The mechanism of drug penetration is associated with the complex morphological structure of epithelial tissues and physical and chemical features of the penetrating substance itself. Different layers of epithelial tissues have different resistance to the penetrating substance from the external environment in the body.
The epithelial barrier, the functions of which are to protect against the penetration of pathogenic bacteria and viruses, various antigens and non-invasive substances into the body, is divided into a caring flat multi-layer epithelium – epidermis of the skin (its corneal layer) and non-aridening flat multi-layer epithelium – nasal mucosa, oral cavity, gastrointestinal tract, including the rectum, vagina, cornea of the eye.
Epithelium is covered with water-lipid mantle. Thus, the hydrolipid mantle of the skin is a mixture of sebum (sebum), sweat, residual substances from the process of keratinization (cornification) and skin microflora, and mucus of the mucous layer of the nasal cavity a priory hydrophobic. Epithelial mucus consists of water – 56%, wax ethers – 26% and mucin – 18%. Epidermis lipids consist of 25% triglycerides, 40% ceramides and 35% neutral lipids and free fatty acids.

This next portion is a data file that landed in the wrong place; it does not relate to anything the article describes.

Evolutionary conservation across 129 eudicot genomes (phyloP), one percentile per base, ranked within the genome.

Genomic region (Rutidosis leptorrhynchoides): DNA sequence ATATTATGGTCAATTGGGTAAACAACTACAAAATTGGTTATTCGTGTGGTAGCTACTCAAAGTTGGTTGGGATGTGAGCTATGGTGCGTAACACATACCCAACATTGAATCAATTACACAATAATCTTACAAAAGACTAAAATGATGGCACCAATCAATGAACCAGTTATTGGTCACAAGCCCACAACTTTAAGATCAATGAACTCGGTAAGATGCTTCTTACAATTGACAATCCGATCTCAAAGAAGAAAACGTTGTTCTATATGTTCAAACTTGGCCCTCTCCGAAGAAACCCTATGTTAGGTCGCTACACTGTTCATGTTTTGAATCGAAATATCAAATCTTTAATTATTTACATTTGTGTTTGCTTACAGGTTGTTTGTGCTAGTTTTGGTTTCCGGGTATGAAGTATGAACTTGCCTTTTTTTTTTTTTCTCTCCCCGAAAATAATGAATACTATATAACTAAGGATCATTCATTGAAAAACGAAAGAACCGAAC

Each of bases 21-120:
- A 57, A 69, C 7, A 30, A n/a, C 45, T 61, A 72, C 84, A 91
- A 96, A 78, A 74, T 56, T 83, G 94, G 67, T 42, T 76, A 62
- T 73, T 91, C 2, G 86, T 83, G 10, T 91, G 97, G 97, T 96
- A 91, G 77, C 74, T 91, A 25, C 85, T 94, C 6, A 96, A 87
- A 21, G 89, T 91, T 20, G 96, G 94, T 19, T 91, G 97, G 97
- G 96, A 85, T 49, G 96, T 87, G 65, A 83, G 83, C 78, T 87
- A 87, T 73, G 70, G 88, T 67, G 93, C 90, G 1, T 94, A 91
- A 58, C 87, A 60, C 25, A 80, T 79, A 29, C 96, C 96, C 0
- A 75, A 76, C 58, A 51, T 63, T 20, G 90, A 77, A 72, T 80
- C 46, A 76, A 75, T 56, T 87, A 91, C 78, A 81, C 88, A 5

Fat-soluble substances penetrate the barrier well and can pull other substances with them, such as tocopherol acetate (vit.E). Water and water-soluble substances do not dissolve in fat, so they do not penetrate the barrier.
The penetration of medicinal substances through the epithelial barrier is facilitated by the so-called “transepithelial therapeutic systems” (TETS) – dosed soft dosage forms for external use in the form of paste, ointment, cream, gel, emulsion, solution, powder, suspension, medicinal adhesive film, varnish, etc., which are not dissolved in fat. Physical and chemical properties of TETS allow prescribing drugs with large molecular sizes, such as proteins and other biotechnological products.
Transepithelial delivery of drugs has several advantages: – In comparison with oral prescription, it is possible to ensure faster action of drugs; – it is possible to avoid problems associated with oral administration: inactivation or reduction of drug activity as a result of the first passageway and gastric metabolism; – possibility of immediate termination of treatment at development of adverse reactions; – maintenance of constant concentration of the drug in blood, without fluctuations in concentration; – decrease in frequency of prescription due to delivery of a necessary dose of the drug in a longer period of time; – improvement of patients’ compliance (an easy way of application of the drug); – reduction of a necessary dose of the drug, as losses of the drug connected with its use are reduced.
To date, transepithelial therapeutic systems allow to reliably overcome epithelial barriers of skin and mucous membranes, provide support for constant therapeutic concentration of the substance in tissues and plasma, preventing significant time fluctuations.